I Saw The Sign!

Out in front of the church, we have one of those changeable-copy signs like a lot of churches have. Every week or so, I put up a sign saying, but I always wish I had a little more space. Thank you for reading the sign and following for more information!

Knowing your flavor of tired

Have you ever been exhausted? Just weary to your bones? There's a certain tiredness that comes from a long day or week or season of hard work, be it physical labor or emotional toil. This is the kind of tired that can be cured by time off... a relaxing weekend, a trip away, a sabbatical. There's great value in honoring your body. "Lazy" is a myth. A tired body and mind need rest to recover. 

There's also a deep weariness that can take hold when our hearts are not at ease. This can happen for so many reasons. Grief, burnout, deconstruction, loneliness. So many things can conspire to steal our peace. There's no one-size-fits-all answer for the tiredness that comes from a lack of peace. Prayer, meditation, finding something to look forward to, gratitude journaling, pushing out of a comfort zone. These are a few ideas, but the most important thing you can do is ask for help! Your church family stands ready to assist you as you rest, seek peace, and grow in God's love. And of course, another important way to ask for help is to consult your primary care physician if you are experiencing new, ongoing fatigue or a mental health issue. Counselors, doctors, and other professionals have tools to help us work through tiredness, as well. As the saying goes, “you can have Jesus and a therapist, too.”

Listening is twice as nice

I was watching one of those talking-head shows the other day (ESPN, I think) when I noticed that none of the people were actually listening to each other and addressing the things they were hearing. Each one would ask another a "leading question" about some player, and the other person would, instead of answering, just run off with their own ideas like my dog with a new toy. Once I noticed it, it drove me crazy. How could you work with someone all the time who just refuses to address what you're saying? But then I realized I often do the same thing. I certainly don't listen as much as I should, much less as much as I could. It's often easy to see in others, and more difficult to recognize in ourselves.

How homes are built

As many people do, I have often found myself on WIkipedia reading about some random something or other. Recently, I was reading about the way many of our most precious metals are mined. Not gold and silver, but the metals used in computer products and batteries. They are extremely valuable and, often, the mining process is extremely labor-intensive. As important as they are for modern technology, these most valuable of things require something even more valuable - an abundance of time, effort, and energy. For many things, there is simply no substitute. This is true in our relationships, too. There are no shortcuts without exploiting others. If we want to have a village, we pour our own hearts, hands, and hours into the lives of others.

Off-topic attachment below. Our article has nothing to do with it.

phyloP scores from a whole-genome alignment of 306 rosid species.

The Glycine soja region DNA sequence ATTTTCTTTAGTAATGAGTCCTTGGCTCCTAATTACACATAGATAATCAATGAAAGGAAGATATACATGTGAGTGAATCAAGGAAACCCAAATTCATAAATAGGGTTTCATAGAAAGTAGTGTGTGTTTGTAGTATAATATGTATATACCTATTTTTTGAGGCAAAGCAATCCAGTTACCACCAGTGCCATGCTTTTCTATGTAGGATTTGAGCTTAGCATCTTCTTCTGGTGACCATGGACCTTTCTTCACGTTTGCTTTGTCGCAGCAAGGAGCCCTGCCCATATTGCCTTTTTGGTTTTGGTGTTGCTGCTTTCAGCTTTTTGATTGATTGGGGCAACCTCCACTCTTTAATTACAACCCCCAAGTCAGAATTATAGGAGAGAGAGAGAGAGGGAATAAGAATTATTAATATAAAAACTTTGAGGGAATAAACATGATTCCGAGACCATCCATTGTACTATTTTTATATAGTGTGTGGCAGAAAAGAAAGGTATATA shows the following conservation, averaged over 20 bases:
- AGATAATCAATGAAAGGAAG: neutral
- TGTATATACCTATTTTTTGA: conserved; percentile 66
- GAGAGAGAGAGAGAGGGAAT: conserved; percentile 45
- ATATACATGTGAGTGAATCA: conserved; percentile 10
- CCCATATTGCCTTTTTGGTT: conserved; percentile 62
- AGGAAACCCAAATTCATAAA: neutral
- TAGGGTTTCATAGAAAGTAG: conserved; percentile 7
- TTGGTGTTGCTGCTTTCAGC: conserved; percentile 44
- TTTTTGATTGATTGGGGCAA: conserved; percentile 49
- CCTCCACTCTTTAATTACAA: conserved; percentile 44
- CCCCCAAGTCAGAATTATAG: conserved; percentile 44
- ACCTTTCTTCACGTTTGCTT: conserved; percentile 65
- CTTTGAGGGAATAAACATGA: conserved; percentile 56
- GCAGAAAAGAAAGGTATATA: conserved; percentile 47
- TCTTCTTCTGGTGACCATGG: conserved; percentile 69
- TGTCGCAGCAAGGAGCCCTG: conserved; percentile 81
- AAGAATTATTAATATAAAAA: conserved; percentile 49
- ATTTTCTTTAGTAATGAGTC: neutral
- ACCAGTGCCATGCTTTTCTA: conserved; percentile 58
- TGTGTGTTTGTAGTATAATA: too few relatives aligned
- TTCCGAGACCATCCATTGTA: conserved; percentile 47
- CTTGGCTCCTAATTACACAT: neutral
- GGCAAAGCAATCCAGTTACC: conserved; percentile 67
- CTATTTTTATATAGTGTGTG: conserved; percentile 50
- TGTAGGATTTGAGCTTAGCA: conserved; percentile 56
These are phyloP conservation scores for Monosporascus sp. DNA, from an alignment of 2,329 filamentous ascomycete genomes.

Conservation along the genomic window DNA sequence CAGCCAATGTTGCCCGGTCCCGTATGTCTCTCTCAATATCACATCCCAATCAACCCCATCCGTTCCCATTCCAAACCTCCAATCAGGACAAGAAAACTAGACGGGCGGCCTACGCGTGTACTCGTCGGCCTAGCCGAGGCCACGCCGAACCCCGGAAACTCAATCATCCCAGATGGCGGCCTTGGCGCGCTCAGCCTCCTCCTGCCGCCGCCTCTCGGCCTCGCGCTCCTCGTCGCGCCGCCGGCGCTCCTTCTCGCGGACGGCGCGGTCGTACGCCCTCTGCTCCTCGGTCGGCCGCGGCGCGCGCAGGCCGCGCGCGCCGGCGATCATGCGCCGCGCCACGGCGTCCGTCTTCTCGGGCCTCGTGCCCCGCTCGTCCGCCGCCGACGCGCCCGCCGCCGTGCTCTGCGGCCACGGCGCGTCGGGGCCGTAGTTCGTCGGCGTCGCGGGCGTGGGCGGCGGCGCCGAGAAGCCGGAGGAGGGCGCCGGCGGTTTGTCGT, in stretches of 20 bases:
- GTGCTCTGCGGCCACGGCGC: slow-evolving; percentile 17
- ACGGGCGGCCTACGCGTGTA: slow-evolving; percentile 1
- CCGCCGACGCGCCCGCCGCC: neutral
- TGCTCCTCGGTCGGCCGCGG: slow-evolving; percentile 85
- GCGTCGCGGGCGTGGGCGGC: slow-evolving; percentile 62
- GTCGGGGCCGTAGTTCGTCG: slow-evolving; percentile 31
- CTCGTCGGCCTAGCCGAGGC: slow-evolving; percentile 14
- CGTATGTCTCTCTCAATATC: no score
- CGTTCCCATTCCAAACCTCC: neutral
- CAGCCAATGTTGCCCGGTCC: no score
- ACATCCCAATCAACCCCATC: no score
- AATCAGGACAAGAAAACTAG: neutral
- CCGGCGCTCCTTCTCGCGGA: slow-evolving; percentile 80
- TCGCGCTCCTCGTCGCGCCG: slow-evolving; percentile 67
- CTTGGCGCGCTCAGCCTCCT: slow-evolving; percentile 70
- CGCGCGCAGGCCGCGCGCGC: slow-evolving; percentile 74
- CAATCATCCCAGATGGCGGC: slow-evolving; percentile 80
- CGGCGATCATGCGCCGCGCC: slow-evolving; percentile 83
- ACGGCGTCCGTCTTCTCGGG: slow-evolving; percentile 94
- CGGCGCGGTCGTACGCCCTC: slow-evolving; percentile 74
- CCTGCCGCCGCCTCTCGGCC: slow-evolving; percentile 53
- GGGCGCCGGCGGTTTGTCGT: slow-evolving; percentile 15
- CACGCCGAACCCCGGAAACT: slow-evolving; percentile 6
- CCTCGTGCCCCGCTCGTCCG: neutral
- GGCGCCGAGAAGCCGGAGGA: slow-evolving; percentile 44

What is a life worth?

Economist Betsy Stevenson* says that, up until the 1980s, the value of a life was decided by their work value. The question to answer was, “what is the cost of death?” When you include the medical costs associated with death and their lost earnings, you get the “cost of death.” In the ‘70’s and early ‘80’s, the average cost of death came out to around $300,000. Around the same time, W. Kip Viscusi was challenging that number in a debate about OSHA labels. The government was debating whether dangerous things needed to be labeled – “corrosive,” “flammable,” “poison,” things like that. And the government had decided printing all those labels wasn’t worth the 4,750 lives it would cost to just not label things. Through a math equation that, I’m sure, makes sense to economists, he deduced that people value their own lives, on average, to about 3 million dollars. He convinced George H.W. Bush of this math, and that’s why we have those OSHA warning labels on things today. Meanwhile, the Department of Transportation’s value of a life reached $2.5 million in only 1998. All of this, of course, is beside the point. How valuable your government thinks you are doesn’t define or limit your value. What you bring in per hour, how full your calendar is, and how much life insurance you have isn’t indicative of your worth. God Himself, to my knowledge, doesn’t place a value on your life, either. The closest He gets is the somewhat understated “Are not two sparrows sold for a cent? And yet not one of them will fall to the ground apart from your Father. But the very hairs of your head are all numbered. So do not fear; you are more valuable than many sparrows.” In a proverbial way, your value to God is beyond your knowing. And He, after all, is the One Who would know such things.